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Cash for coitus scheme gets axed in Oz

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Australians cheerfully participate in a cash for coitus scheme run by a government that dangles $5,000 in front of those contemplating copulation.

The only catch is the encounter must produce a baby -- a loophole that hasn't dampened the enthusiasm of thousands of Australians who can effortlessly manage both.

This week, however, Treasurer Wayne Swan folded his cheque book and told the nation to settle for colic and sleepless nights if they want to procreate, rather than a family holiday in Bali.

The end of the celebrated baby bonus was not the only bad news in Tuesday's federal budget, but there was no doubting its potent symbolism.

The bonus was as welcome as the sound of the pitter patter of little feet when it arrived in 2002, just as the mining boom was lifting off.

Treasurer Peter Costello made it famous in 2004 when he flashed his trademark smirk and urged couples to get on the case.

"Have one for Dad, one for Mum and one for the country,'' he urged.

Many did, pushing a sluggish birth rate up by as much as three per cent, according to one study, which identified up to 12,000 kids who arrived on the planet in 2006 not via the stork but the baby bonus.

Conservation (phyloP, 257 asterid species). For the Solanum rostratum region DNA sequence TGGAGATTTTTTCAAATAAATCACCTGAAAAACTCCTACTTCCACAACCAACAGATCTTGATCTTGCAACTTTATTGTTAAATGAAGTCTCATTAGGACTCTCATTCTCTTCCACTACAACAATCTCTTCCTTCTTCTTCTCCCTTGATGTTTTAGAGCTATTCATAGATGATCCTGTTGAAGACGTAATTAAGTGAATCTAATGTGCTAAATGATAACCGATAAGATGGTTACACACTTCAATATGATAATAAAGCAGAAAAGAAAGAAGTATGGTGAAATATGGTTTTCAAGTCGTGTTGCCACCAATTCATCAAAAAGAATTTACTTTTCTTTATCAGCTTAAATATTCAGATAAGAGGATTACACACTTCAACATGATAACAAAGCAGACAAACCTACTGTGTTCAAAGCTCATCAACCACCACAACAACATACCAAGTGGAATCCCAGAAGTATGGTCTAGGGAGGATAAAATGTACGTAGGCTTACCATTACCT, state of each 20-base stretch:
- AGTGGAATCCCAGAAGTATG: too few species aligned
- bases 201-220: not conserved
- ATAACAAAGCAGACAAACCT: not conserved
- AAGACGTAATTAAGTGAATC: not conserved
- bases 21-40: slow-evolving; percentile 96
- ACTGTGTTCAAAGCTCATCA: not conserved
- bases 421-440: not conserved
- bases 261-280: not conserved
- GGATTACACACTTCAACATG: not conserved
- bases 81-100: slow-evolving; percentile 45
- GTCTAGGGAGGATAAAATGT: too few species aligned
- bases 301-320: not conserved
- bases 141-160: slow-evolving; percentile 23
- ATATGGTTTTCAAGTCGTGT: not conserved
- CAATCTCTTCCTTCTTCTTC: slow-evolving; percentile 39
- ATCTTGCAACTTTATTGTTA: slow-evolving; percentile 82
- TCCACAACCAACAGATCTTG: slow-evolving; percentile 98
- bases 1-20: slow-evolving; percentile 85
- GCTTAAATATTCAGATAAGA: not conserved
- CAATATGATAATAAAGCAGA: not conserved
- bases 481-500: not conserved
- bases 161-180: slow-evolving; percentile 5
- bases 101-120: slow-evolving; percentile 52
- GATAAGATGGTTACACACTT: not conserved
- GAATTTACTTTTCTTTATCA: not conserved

The free money was a byproduct of perhaps the greatest financial boom in Australia's history, allowing the federal government to bring down a series of Christmas morning-like budgets.

But Tuesday night, Australians sat solemnly, like hungover teenage party animals after Dad arrived home early to find a car in the pool.

Swan said declining commodity prices, coupled with a slowing Chinese economy and a stubbornly high dollar, had handed the nation the biggest revenue writedown since the Great Depression.

"Powerful global forces and the stubbornly high Australian dollar have savaged budget revenues," Swan said in his budget speech, which also revealed an $18-billion deficit in a year we were supposed to return to surplus.

And so, as Australians might say after an unforeseen incident at a horse racing track, "all bets are off.''

The goodies are being swept off the table, including handouts of up to $600 a year to be funded by a super-profits mining tax that appeared just as the super profits disappeared.

Even nicotine addicts will be hit up as Australians face $43 billion in spending cuts.

It was perhaps the most dismal election-year budget in history.

But the Labour government under Prime Minister Julia Gillard knows it's headed for defeat in the September poll and is merely trying to salvage a few of its signature programs to leave some sort of legacy.

As for the Baby Bonus, which provides $5,000 for the first child and $3,000 for the second, it can still put a glimmer in the eye of a couple in desperate need of a second car.

But those wanting to access the cash have less than a fortnight to achieve conception and even then they run the risk of the pregnancy running long term and their money melting away like a morning mist.

The bonus disappears on March 1, 2014.


Michael Madigan is the Winnipeg Free Press correspondent in Australia. He writes mostly about politics for the Brisbane-based Courier Mail.

Republished from the Winnipeg Free Press print edition May 17, 2013 A13

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